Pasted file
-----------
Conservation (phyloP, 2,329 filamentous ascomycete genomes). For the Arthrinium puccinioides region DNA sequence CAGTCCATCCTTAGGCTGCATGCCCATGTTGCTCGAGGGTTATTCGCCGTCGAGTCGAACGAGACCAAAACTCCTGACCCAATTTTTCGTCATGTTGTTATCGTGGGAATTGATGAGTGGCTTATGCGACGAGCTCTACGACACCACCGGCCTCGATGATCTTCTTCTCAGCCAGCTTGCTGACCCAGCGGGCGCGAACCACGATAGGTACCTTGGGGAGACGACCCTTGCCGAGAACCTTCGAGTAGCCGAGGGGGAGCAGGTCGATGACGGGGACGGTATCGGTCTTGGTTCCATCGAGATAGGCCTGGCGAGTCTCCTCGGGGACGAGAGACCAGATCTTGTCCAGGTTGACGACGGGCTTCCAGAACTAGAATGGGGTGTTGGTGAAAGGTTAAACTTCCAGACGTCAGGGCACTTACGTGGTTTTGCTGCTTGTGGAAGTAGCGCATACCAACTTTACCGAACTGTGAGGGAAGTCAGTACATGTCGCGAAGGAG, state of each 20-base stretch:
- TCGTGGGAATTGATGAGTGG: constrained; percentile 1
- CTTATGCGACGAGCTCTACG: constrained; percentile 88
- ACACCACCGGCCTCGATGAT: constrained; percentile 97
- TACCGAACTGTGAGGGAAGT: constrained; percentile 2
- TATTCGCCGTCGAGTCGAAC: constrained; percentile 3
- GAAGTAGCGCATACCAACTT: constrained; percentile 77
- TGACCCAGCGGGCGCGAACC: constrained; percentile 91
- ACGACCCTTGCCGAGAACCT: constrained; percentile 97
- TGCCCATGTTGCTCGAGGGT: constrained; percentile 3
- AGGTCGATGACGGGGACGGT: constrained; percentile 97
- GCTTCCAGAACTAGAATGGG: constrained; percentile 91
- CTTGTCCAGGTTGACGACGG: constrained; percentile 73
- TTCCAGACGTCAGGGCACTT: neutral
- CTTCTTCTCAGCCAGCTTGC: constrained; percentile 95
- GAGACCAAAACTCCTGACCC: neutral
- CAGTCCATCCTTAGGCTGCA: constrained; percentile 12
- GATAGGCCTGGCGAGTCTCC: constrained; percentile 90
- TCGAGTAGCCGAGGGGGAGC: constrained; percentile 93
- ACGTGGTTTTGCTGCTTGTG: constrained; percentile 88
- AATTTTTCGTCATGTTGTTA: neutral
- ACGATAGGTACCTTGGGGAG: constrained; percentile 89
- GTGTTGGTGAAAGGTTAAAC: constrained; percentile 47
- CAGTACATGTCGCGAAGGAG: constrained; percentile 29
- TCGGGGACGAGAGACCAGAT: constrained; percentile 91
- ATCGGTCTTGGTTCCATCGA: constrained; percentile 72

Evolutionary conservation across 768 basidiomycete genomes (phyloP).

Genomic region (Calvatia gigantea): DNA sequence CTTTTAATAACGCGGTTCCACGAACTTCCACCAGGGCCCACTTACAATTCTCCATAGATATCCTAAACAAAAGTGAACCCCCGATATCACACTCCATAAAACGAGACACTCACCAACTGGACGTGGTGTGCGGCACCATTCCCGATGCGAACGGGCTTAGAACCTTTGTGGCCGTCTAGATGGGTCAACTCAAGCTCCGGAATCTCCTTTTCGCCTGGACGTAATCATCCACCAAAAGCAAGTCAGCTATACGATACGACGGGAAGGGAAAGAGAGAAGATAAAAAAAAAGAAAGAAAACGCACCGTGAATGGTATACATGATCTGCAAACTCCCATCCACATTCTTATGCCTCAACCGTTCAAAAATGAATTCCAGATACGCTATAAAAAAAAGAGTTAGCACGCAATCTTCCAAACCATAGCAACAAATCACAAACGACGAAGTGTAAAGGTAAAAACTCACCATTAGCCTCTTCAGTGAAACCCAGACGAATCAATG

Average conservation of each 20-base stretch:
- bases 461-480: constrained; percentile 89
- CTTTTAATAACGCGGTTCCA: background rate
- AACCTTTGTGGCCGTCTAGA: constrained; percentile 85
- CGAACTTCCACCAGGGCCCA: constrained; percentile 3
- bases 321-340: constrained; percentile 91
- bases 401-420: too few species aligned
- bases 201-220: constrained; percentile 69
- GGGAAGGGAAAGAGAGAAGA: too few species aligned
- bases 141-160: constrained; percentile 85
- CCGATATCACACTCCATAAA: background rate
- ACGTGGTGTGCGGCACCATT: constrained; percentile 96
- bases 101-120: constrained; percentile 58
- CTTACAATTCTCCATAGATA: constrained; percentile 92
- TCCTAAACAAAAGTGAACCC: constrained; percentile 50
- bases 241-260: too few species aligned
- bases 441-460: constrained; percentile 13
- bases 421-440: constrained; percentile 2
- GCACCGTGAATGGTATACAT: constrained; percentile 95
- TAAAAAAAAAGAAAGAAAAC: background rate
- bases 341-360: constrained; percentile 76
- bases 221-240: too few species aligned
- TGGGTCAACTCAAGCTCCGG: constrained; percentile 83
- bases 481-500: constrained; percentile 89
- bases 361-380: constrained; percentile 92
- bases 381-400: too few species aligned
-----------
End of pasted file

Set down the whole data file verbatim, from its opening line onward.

Conservation (phyloP, 2,329 filamentous ascomycete genomes). For the Arthrinium puccinioides region DNA sequence CAGTCCATCCTTAGGCTGCATGCCCATGTTGCTCGAGGGTTATTCGCCGTCGAGTCGAACGAGACCAAAACTCCTGACCCAATTTTTCGTCATGTTGTTATCGTGGGAATTGATGAGTGGCTTATGCGACGAGCTCTACGACACCACCGGCCTCGATGATCTTCTTCTCAGCCAGCTTGCTGACCCAGCGGGCGCGAACCACGATAGGTACCTTGGGGAGACGACCCTTGCCGAGAACCTTCGAGTAGCCGAGGGGGAGCAGGTCGATGACGGGGACGGTATCGGTCTTGGTTCCATCGAGATAGGCCTGGCGAGTCTCCTCGGGGACGAGAGACCAGATCTTGTCCAGGTTGACGACGGGCTTCCAGAACTAGAATGGGGTGTTGGTGAAAGGTTAAACTTCCAGACGTCAGGGCACTTACGTGGTTTTGCTGCTTGTGGAAGTAGCGCATACCAACTTTACCGAACTGTGAGGGAAGTCAGTACATGTCGCGAAGGAG, state of each 20-base stretch:
- TCGTGGGAATTGATGAGTGG: constrained; percentile 1
- CTTATGCGACGAGCTCTACG: constrained; percentile 88
- ACACCACCGGCCTCGATGAT: constrained; percentile 97
- TACCGAACTGTGAGGGAAGT: constrained; percentile 2
- TATTCGCCGTCGAGTCGAAC: constrained; percentile 3
- GAAGTAGCGCATACCAACTT: constrained; percentile 77
- TGACCCAGCGGGCGCGAACC: constrained; percentile 91
- ACGACCCTTGCCGAGAACCT: constrained; percentile 97
- TGCCCATGTTGCTCGAGGGT: constrained; percentile 3
- AGGTCGATGACGGGGACGGT: constrained; percentile 97
- GCTTCCAGAACTAGAATGGG: constrained; percentile 91
- CTTGTCCAGGTTGACGACGG: constrained; percentile 73
- TTCCAGACGTCAGGGCACTT: neutral
- CTTCTTCTCAGCCAGCTTGC: constrained; percentile 95
- GAGACCAAAACTCCTGACCC: neutral
- CAGTCCATCCTTAGGCTGCA: constrained; percentile 12
- GATAGGCCTGGCGAGTCTCC: constrained; percentile 90
- TCGAGTAGCCGAGGGGGAGC: constrained; percentile 93
- ACGTGGTTTTGCTGCTTGTG: constrained; percentile 88
- AATTTTTCGTCATGTTGTTA: neutral
- ACGATAGGTACCTTGGGGAG: constrained; percentile 89
- GTGTTGGTGAAAGGTTAAAC: constrained; percentile 47
- CAGTACATGTCGCGAAGGAG: constrained; percentile 29
- TCGGGGACGAGAGACCAGAT: constrained; percentile 91
- ATCGGTCTTGGTTCCATCGA: constrained; percentile 72

Evolutionary conservation across 768 basidiomycete genomes (phyloP).

Genomic region (Calvatia gigantea): DNA sequence CTTTTAATAACGCGGTTCCACGAACTTCCACCAGGGCCCACTTACAATTCTCCATAGATATCCTAAACAAAAGTGAACCCCCGATATCACACTCCATAAAACGAGACACTCACCAACTGGACGTGGTGTGCGGCACCATTCCCGATGCGAACGGGCTTAGAACCTTTGTGGCCGTCTAGATGGGTCAACTCAAGCTCCGGAATCTCCTTTTCGCCTGGACGTAATCATCCACCAAAAGCAAGTCAGCTATACGATACGACGGGAAGGGAAAGAGAGAAGATAAAAAAAAAGAAAGAAAACGCACCGTGAATGGTATACATGATCTGCAAACTCCCATCCACATTCTTATGCCTCAACCGTTCAAAAATGAATTCCAGATACGCTATAAAAAAAAGAGTTAGCACGCAATCTTCCAAACCATAGCAACAAATCACAAACGACGAAGTGTAAAGGTAAAAACTCACCATTAGCCTCTTCAGTGAAACCCAGACGAATCAATG

Average conservation of each 20-base stretch:
- bases 461-480: constrained; percentile 89
- CTTTTAATAACGCGGTTCCA: background rate
- AACCTTTGTGGCCGTCTAGA: constrained; percentile 85
- CGAACTTCCACCAGGGCCCA: constrained; percentile 3
- bases 321-340: constrained; percentile 91
- bases 401-420: too few species aligned
- bases 201-220: constrained; percentile 69
- GGGAAGGGAAAGAGAGAAGA: too few species aligned
- bases 141-160: constrained; percentile 85
- CCGATATCACACTCCATAAA: background rate
- ACGTGGTGTGCGGCACCATT: constrained; percentile 96
- bases 101-120: constrained; percentile 58
- CTTACAATTCTCCATAGATA: constrained; percentile 92
- TCCTAAACAAAAGTGAACCC: constrained; percentile 50
- bases 241-260: too few species aligned
- bases 441-460: constrained; percentile 13
- bases 421-440: constrained; percentile 2
- GCACCGTGAATGGTATACAT: constrained; percentile 95
- TAAAAAAAAAGAAAGAAAAC: background rate
- bases 341-360: constrained; percentile 76
- bases 221-240: too few species aligned
- TGGGTCAACTCAAGCTCCGG: constrained; percentile 83
- bases 481-500: constrained; percentile 89
- bases 361-380: constrained; percentile 92
- bases 381-400: too few species aligned